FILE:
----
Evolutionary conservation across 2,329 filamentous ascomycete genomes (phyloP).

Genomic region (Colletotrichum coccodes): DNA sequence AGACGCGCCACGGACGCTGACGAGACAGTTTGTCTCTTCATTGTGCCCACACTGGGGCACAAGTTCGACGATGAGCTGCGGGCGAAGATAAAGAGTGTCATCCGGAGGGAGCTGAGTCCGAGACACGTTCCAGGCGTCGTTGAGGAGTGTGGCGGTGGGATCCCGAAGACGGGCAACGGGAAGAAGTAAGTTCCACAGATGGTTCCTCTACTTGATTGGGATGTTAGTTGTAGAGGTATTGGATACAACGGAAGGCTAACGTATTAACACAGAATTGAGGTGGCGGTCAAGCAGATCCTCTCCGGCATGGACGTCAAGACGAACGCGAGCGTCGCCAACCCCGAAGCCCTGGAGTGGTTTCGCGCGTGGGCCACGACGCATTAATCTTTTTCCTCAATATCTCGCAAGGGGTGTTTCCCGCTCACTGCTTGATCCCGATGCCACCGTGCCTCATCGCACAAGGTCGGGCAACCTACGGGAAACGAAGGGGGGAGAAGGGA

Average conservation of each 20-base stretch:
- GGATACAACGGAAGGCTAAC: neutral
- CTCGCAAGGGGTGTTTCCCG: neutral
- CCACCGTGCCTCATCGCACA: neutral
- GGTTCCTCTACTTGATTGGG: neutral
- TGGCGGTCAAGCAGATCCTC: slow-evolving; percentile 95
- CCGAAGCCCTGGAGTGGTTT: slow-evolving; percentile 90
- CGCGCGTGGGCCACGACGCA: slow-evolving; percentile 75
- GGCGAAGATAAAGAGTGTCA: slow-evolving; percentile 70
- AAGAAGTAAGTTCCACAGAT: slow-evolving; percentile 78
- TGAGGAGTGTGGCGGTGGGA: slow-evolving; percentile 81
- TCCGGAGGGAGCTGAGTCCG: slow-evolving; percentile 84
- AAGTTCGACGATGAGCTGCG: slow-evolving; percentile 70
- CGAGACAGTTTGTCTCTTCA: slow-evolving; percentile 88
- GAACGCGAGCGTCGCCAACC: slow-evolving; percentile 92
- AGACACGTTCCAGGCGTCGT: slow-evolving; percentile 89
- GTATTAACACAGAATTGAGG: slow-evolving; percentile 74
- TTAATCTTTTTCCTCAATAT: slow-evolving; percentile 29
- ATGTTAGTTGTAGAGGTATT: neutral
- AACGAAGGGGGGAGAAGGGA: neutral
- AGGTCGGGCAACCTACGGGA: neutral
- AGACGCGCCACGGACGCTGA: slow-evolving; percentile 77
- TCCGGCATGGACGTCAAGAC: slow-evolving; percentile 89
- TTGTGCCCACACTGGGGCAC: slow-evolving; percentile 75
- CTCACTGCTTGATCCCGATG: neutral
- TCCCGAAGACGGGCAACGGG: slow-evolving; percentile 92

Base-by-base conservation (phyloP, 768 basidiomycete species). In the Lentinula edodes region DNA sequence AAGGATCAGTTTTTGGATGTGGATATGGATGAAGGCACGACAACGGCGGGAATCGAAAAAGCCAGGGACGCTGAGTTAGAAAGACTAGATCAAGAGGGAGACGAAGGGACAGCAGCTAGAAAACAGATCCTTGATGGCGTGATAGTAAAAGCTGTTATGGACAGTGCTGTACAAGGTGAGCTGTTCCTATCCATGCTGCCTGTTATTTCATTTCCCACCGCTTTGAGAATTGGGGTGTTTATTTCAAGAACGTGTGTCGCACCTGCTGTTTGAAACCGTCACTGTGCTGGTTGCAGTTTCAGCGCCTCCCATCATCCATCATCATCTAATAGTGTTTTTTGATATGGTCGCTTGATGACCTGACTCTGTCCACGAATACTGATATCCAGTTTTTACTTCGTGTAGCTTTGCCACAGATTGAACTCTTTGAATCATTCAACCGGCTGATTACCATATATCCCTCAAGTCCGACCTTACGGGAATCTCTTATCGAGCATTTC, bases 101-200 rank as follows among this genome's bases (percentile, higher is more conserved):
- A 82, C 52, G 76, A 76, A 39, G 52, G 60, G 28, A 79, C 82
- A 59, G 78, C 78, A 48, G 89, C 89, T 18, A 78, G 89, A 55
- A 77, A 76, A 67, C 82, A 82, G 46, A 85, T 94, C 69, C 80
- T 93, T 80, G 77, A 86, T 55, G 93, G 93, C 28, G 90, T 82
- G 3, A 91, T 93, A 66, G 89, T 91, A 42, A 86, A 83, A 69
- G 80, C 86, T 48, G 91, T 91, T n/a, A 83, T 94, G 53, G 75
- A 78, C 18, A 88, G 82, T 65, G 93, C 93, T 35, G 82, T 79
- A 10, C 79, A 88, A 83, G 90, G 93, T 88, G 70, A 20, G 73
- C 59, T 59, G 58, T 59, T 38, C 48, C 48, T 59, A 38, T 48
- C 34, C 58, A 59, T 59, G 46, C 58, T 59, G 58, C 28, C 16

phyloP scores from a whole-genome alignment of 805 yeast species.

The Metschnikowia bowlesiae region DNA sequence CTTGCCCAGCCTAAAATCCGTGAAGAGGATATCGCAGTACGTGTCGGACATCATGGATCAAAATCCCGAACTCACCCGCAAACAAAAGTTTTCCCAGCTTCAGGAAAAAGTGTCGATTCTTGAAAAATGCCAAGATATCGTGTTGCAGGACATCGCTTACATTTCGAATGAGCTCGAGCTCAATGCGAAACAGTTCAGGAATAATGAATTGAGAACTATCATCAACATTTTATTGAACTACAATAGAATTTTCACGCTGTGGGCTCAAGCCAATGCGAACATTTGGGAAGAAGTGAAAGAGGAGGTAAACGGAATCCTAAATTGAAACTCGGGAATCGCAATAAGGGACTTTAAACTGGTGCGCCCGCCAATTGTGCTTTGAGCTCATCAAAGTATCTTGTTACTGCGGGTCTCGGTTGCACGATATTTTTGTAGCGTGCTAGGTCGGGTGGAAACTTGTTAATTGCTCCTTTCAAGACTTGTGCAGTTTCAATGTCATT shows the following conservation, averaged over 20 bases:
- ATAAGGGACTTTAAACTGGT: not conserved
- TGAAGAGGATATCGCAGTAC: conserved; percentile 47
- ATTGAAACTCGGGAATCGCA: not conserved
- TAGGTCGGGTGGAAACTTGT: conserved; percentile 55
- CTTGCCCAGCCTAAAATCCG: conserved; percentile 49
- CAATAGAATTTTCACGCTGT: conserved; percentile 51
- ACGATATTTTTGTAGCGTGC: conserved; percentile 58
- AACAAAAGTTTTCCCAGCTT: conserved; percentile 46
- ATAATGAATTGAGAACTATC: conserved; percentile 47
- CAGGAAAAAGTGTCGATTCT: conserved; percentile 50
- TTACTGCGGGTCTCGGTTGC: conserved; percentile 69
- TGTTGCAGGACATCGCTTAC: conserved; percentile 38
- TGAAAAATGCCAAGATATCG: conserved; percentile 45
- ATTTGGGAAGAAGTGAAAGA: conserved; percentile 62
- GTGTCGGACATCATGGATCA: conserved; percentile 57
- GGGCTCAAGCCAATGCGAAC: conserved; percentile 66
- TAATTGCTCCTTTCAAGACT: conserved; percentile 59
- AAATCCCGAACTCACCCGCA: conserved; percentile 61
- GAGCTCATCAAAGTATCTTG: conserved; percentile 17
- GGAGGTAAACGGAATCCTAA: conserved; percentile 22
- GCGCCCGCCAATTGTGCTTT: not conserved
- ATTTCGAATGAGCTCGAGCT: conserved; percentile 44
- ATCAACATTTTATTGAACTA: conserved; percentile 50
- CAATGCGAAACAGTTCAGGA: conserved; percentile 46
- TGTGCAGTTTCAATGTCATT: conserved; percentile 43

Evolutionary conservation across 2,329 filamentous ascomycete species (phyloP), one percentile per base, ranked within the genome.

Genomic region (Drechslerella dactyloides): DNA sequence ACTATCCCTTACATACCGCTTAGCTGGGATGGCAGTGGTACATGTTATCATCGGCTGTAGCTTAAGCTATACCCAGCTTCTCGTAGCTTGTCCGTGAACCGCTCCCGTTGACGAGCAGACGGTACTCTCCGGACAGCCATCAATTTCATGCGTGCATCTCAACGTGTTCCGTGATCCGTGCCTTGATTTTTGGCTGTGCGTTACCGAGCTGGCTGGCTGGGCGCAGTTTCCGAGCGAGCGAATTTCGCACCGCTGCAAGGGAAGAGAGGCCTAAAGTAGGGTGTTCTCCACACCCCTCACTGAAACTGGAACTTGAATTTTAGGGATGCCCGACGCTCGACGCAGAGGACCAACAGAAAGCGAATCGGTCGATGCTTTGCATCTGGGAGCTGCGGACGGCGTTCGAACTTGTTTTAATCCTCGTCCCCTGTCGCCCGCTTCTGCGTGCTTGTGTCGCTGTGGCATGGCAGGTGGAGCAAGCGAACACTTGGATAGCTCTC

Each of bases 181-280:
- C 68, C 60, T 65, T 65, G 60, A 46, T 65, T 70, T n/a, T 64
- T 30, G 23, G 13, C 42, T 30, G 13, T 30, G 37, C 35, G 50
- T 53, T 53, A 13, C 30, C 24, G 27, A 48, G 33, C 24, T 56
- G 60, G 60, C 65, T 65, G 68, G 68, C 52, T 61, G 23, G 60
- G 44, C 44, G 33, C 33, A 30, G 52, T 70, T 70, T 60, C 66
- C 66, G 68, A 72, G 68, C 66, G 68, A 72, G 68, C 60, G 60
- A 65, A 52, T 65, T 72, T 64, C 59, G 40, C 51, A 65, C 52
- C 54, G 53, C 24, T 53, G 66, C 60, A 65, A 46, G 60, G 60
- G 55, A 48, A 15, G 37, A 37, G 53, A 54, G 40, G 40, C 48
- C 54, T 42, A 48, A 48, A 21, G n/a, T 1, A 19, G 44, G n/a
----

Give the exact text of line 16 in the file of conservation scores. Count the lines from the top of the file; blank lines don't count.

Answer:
- CGAGACAGTTTGTCTCTTCA: slow-evolving; percentile 88